So you may well have heard of #FatGuyDancing. But just incase… It all started with the tweet and photo below. The fact that one person thought it was OK to describe another person as a ‘specimen,’ whether to their face or on social media, is really sad. Then to laugh at? Even sadder.
But this story has a happy ending. On the back of the demeaning tweet, the awesome LA-based activist Cassandra Banks launched a hunt for the man on Twitter. He has been identified as Sean from London, and invited to a dance party in LA with nearly 2000 bikini clad women. Moby is DJing for free, Pharrell Williams and Ellie Goulding have tweeted positive messages about it. Other than a bit more love for these celebrities and an appreciation of Cassandra’s compassion, what lessons do we need to learn?
Lesson 1: ‘fattism’ is not OK
I find it amazing how many people quite proudly say they are ‘fattest.’ According to the Oxford English Dictionary, fattism is ‘prejudice or discrimination against people who are fat.’ Prejudice is never OK: in my opinion, being fattest is just the latest in a long-line of lack of acceptance of others, not a million miles away from racism or being homophobic. It is true that often body weight is down to the person’s lifestyle: eating too much, moving too little. But that does not make it appropriate to be prejudiced against them.
Lesson 2: obesity isn’t the only lifestyle ‘choice’ that affects our health in a negative way.
There are so many chronic health issues caused by lifestyle; obesity is just one. Now consider that eating something high in saturated fat or salt, drinking alcohol, taking drugs or smoking all are lifestyle choices that are not good for our long-term health, just like eating too much. I certainly couldn’t be the one to throw the first stone, could you?
Lesson 3: obesity isn’t necessarily a choice at all.
There are three main recognised eating disorders in the UK: anorexia nervosa and bulimia nervosa get by far the most attention, but there is also binge eating disorder. This condition can affect anyone, but is slightly more common in women than men. According to NHS Choices, it is estimated that around 1 in 30 to 1 in 50 people will develop binge eating disorder in their lifetime. Now that really is a large number. And what is thought to cause binge eating disorder? Low self-esteem or self-confidence, depression, dissatisfaction with your body and feels of stress, loneliness or pressure to be thin. It is quite easy to imagine how those feelings could develop if your weight is under scrutiny.
A crass and unhelpful meme cementing the idea that fat people gobble everything in front of them.
Lesson 4: negative opinions parents hold pass on to their children and can affect future generations
Negative stereotyping of obesity in children is thought to affect peer acceptance and psychological health of overweight children. For example, one study has shown that obese children are liked less as playmates than average-weight children, and that they perceive themselves as more depressed and as having a reduced academic performance, physical appearance popularity and happiness an increased anxiety compared to their peers. Another study found that overweight children to be more vulnerable to low self-esteem. See lesson 3.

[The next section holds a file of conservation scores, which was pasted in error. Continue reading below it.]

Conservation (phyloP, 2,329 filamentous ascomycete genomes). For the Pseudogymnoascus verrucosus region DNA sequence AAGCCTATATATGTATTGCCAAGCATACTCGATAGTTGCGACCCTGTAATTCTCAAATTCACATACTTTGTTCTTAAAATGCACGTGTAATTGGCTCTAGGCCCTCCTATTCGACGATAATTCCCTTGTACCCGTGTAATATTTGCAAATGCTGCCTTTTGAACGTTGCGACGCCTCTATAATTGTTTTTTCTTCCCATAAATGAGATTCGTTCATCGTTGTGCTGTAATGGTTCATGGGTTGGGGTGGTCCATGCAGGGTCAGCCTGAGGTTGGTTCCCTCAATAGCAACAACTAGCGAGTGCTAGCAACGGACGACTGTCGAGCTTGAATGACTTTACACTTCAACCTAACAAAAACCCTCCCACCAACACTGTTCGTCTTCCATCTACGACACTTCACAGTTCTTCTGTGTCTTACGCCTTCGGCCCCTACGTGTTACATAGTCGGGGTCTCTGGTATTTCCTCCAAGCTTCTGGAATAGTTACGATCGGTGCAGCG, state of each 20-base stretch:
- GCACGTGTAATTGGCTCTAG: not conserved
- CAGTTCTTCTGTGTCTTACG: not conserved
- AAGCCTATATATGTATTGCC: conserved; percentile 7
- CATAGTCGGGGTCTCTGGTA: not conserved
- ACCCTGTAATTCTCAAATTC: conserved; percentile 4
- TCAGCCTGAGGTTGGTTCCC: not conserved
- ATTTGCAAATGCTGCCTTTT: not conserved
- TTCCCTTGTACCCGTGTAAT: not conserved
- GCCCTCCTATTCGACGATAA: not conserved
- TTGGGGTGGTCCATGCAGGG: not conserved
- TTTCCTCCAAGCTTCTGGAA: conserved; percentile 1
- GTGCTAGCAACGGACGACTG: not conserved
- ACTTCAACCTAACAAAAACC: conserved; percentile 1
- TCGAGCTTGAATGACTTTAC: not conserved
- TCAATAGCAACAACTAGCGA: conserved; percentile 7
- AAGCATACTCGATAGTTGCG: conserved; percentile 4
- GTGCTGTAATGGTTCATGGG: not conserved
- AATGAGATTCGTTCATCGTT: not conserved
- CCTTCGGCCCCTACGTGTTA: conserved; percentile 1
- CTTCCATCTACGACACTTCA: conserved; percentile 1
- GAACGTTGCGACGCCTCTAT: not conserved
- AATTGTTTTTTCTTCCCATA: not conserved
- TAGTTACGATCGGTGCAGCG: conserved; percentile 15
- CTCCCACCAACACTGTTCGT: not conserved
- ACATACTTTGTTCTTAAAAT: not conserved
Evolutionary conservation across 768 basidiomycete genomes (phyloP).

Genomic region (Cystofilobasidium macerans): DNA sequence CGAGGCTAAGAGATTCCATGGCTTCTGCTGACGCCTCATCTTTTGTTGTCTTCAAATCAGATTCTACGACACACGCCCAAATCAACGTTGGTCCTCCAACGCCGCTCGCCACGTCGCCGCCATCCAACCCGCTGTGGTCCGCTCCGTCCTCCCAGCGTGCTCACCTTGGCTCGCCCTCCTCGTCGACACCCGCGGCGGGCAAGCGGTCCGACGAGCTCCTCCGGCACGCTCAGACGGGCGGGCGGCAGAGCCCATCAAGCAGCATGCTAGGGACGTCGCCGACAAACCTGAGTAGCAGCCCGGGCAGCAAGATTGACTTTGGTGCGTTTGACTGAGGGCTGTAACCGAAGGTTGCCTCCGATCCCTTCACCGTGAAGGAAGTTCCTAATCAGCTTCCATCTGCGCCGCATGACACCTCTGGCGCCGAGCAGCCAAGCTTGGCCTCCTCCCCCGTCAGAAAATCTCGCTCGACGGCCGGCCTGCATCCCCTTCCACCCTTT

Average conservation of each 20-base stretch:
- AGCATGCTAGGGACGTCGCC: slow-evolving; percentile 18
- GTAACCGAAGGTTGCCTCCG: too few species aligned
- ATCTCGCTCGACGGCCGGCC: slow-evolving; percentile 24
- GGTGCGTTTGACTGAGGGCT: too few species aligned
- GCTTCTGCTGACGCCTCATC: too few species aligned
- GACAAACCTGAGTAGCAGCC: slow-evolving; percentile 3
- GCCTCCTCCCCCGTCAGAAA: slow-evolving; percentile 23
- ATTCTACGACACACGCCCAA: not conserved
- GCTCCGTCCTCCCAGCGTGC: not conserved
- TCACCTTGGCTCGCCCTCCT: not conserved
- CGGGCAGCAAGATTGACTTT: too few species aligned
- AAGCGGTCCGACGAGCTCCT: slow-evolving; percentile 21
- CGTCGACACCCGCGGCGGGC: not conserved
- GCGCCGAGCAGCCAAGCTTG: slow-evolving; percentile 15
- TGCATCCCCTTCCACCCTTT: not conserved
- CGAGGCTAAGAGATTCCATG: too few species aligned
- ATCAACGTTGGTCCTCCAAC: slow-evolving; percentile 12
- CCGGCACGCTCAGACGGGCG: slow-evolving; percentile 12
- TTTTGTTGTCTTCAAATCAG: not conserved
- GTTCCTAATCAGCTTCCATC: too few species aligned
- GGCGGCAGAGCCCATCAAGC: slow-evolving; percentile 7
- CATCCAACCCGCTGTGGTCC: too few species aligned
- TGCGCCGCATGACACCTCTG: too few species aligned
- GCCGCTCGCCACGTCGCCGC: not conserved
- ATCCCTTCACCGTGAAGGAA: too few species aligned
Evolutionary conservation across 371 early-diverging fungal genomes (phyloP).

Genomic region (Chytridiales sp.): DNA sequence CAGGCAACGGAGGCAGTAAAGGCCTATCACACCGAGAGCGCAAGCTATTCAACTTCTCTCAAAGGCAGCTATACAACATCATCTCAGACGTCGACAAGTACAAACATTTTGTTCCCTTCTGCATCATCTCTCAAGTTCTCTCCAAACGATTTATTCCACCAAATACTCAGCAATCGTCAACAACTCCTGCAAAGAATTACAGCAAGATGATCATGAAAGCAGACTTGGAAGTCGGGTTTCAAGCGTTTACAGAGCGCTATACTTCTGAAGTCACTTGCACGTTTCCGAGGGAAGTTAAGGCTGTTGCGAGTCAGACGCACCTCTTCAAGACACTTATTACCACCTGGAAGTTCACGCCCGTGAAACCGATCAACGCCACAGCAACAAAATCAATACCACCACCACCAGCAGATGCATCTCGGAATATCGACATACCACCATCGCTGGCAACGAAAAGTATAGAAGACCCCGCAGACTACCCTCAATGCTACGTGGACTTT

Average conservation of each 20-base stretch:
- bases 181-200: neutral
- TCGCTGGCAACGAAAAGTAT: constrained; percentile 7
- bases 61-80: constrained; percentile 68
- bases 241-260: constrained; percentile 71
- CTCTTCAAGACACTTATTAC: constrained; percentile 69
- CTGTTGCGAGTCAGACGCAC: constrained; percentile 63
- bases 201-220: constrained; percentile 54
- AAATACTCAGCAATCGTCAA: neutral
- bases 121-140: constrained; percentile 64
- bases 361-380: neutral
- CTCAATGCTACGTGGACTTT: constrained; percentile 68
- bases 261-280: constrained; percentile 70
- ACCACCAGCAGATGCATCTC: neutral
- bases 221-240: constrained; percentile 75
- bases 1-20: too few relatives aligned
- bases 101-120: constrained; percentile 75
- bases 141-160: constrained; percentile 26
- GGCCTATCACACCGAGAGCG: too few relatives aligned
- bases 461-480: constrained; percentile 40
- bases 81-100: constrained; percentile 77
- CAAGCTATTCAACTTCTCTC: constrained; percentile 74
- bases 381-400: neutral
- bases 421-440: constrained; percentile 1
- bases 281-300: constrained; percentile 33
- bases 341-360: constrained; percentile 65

Lesson 5: fattest views may make weight loss more difficult
Some people argue that being prejudiced against fat people will make them loose weight. But one such study found almost exactly the opposite. 6157 participants were analysed for weight, height and discrimination measure over 4 years. The study had two major findings. Firstly, participants who were not obese at the beginning of the study but experienced weight discrimination were approximately 2.5 times more likely to become obese by the end. Secondly, participants who were obese at the beginning of the study were 3 times more likely to remain obese at the end. The main study conclusion? Unsurprisingly the authors suggested that rather than motivating individuals to lose weight, weight discrimination increases risk for obesity.
So what can we do going forward?
There is a fine line between accepting people who are overweight, and accepting obesity which we need to tread carefully; we want to continue promoting a healthy lifestyle. But at the moment, we are so far the wrong side of the line. Simon Stevens, the CEO of NHS England, said: “obesity is the new smoking, and it represents a slow-motion car crash in terms of avoidable illness and rising health care costs.” The future of the NHS is something I really care about. And judging by how often it hits the headlines and how it can swing voters hard in various political directions, it is something that we care about as a nation. So, in the light of the obesity epidemic, if you really care about the health of the nation, you should be driving change, not driving hostility.